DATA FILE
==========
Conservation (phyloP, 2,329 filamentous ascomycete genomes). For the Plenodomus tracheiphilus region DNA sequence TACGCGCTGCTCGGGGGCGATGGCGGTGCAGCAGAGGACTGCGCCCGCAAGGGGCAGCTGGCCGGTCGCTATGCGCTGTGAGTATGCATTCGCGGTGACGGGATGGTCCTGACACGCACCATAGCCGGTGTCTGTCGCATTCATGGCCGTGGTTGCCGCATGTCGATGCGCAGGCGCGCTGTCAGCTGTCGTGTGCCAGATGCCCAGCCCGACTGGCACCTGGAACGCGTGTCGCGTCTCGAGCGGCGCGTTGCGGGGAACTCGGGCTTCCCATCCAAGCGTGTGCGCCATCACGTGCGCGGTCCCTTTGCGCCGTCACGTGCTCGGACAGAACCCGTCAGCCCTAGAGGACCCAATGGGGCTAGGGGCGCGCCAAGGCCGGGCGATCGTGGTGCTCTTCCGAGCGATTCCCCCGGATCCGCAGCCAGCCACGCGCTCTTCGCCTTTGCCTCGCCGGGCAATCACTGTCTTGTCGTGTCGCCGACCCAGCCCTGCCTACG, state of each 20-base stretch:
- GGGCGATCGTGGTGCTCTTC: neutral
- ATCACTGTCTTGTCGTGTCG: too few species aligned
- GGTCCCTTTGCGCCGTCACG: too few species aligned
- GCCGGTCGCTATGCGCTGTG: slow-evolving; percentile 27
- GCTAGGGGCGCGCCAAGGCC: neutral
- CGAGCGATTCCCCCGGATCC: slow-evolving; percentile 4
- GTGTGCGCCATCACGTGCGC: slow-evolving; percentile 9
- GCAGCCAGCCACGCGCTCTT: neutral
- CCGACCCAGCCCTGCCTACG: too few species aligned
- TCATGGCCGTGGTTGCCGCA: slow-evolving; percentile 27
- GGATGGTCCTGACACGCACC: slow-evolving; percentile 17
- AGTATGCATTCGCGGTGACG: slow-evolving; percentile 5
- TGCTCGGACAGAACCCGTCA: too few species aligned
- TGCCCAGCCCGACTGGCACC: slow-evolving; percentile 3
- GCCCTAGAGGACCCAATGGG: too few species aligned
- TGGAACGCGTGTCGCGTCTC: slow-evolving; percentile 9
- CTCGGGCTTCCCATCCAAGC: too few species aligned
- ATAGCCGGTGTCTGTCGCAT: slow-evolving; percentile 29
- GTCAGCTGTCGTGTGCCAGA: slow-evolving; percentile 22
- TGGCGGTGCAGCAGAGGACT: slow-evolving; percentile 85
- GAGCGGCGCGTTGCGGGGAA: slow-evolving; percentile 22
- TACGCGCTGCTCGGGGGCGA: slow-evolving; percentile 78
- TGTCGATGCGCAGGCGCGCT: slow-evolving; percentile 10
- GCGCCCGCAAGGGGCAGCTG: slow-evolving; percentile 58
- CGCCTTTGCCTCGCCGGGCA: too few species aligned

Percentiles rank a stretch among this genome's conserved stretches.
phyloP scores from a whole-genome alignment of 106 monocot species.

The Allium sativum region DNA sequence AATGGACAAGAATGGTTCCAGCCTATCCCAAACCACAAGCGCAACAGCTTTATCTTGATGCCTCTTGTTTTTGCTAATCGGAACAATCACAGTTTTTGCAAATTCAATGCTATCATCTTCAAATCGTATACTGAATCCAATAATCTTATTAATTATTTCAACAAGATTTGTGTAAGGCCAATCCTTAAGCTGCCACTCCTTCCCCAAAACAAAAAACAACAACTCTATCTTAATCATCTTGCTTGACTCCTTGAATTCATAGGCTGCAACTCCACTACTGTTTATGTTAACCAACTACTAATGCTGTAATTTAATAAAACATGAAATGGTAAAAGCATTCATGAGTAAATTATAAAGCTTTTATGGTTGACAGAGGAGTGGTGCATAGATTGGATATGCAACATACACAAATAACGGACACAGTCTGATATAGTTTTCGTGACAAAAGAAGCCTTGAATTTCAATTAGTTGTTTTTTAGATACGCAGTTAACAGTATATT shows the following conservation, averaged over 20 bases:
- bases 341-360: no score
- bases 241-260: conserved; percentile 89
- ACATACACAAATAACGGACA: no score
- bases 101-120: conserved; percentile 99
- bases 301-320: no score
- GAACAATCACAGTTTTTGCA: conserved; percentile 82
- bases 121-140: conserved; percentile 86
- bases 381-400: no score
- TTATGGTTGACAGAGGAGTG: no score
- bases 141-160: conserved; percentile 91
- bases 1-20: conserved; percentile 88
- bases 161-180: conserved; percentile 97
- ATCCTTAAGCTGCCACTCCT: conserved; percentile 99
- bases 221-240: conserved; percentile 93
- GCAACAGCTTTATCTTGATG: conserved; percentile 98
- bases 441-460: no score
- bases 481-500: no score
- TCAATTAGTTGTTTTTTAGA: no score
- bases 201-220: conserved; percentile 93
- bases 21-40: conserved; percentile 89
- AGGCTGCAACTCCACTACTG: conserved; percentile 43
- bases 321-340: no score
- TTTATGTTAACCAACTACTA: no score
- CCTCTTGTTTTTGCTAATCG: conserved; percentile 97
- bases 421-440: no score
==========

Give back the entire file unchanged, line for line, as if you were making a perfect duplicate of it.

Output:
Conservation (phyloP, 2,329 filamentous ascomycete genomes). For the Plenodomus tracheiphilus region DNA sequence TACGCGCTGCTCGGGGGCGATGGCGGTGCAGCAGAGGACTGCGCCCGCAAGGGGCAGCTGGCCGGTCGCTATGCGCTGTGAGTATGCATTCGCGGTGACGGGATGGTCCTGACACGCACCATAGCCGGTGTCTGTCGCATTCATGGCCGTGGTTGCCGCATGTCGATGCGCAGGCGCGCTGTCAGCTGTCGTGTGCCAGATGCCCAGCCCGACTGGCACCTGGAACGCGTGTCGCGTCTCGAGCGGCGCGTTGCGGGGAACTCGGGCTTCCCATCCAAGCGTGTGCGCCATCACGTGCGCGGTCCCTTTGCGCCGTCACGTGCTCGGACAGAACCCGTCAGCCCTAGAGGACCCAATGGGGCTAGGGGCGCGCCAAGGCCGGGCGATCGTGGTGCTCTTCCGAGCGATTCCCCCGGATCCGCAGCCAGCCACGCGCTCTTCGCCTTTGCCTCGCCGGGCAATCACTGTCTTGTCGTGTCGCCGACCCAGCCCTGCCTACG, state of each 20-base stretch:
- GGGCGATCGTGGTGCTCTTC: neutral
- ATCACTGTCTTGTCGTGTCG: too few species aligned
- GGTCCCTTTGCGCCGTCACG: too few species aligned
- GCCGGTCGCTATGCGCTGTG: slow-evolving; percentile 27
- GCTAGGGGCGCGCCAAGGCC: neutral
- CGAGCGATTCCCCCGGATCC: slow-evolving; percentile 4
- GTGTGCGCCATCACGTGCGC: slow-evolving; percentile 9
- GCAGCCAGCCACGCGCTCTT: neutral
- CCGACCCAGCCCTGCCTACG: too few species aligned
- TCATGGCCGTGGTTGCCGCA: slow-evolving; percentile 27
- GGATGGTCCTGACACGCACC: slow-evolving; percentile 17
- AGTATGCATTCGCGGTGACG: slow-evolving; percentile 5
- TGCTCGGACAGAACCCGTCA: too few species aligned
- TGCCCAGCCCGACTGGCACC: slow-evolving; percentile 3
- GCCCTAGAGGACCCAATGGG: too few species aligned
- TGGAACGCGTGTCGCGTCTC: slow-evolving; percentile 9
- CTCGGGCTTCCCATCCAAGC: too few species aligned
- ATAGCCGGTGTCTGTCGCAT: slow-evolving; percentile 29
- GTCAGCTGTCGTGTGCCAGA: slow-evolving; percentile 22
- TGGCGGTGCAGCAGAGGACT: slow-evolving; percentile 85
- GAGCGGCGCGTTGCGGGGAA: slow-evolving; percentile 22
- TACGCGCTGCTCGGGGGCGA: slow-evolving; percentile 78
- TGTCGATGCGCAGGCGCGCT: slow-evolving; percentile 10
- GCGCCCGCAAGGGGCAGCTG: slow-evolving; percentile 58
- CGCCTTTGCCTCGCCGGGCA: too few species aligned

Percentiles rank a stretch among this genome's conserved stretches.
phyloP scores from a whole-genome alignment of 106 monocot species.

The Allium sativum region DNA sequence AATGGACAAGAATGGTTCCAGCCTATCCCAAACCACAAGCGCAACAGCTTTATCTTGATGCCTCTTGTTTTTGCTAATCGGAACAATCACAGTTTTTGCAAATTCAATGCTATCATCTTCAAATCGTATACTGAATCCAATAATCTTATTAATTATTTCAACAAGATTTGTGTAAGGCCAATCCTTAAGCTGCCACTCCTTCCCCAAAACAAAAAACAACAACTCTATCTTAATCATCTTGCTTGACTCCTTGAATTCATAGGCTGCAACTCCACTACTGTTTATGTTAACCAACTACTAATGCTGTAATTTAATAAAACATGAAATGGTAAAAGCATTCATGAGTAAATTATAAAGCTTTTATGGTTGACAGAGGAGTGGTGCATAGATTGGATATGCAACATACACAAATAACGGACACAGTCTGATATAGTTTTCGTGACAAAAGAAGCCTTGAATTTCAATTAGTTGTTTTTTAGATACGCAGTTAACAGTATATT shows the following conservation, averaged over 20 bases:
- bases 341-360: no score
- bases 241-260: conserved; percentile 89
- ACATACACAAATAACGGACA: no score
- bases 101-120: conserved; percentile 99
- bases 301-320: no score
- GAACAATCACAGTTTTTGCA: conserved; percentile 82
- bases 121-140: conserved; percentile 86
- bases 381-400: no score
- TTATGGTTGACAGAGGAGTG: no score
- bases 141-160: conserved; percentile 91
- bases 1-20: conserved; percentile 88
- bases 161-180: conserved; percentile 97
- ATCCTTAAGCTGCCACTCCT: conserved; percentile 99
- bases 221-240: conserved; percentile 93
- GCAACAGCTTTATCTTGATG: conserved; percentile 98
- bases 441-460: no score
- bases 481-500: no score
- TCAATTAGTTGTTTTTTAGA: no score
- bases 201-220: conserved; percentile 93
- bases 21-40: conserved; percentile 89
- AGGCTGCAACTCCACTACTG: conserved; percentile 43
- bases 321-340: no score
- TTTATGTTAACCAACTACTA: no score
- CCTCTTGTTTTTGCTAATCG: conserved; percentile 97
- bases 421-440: no score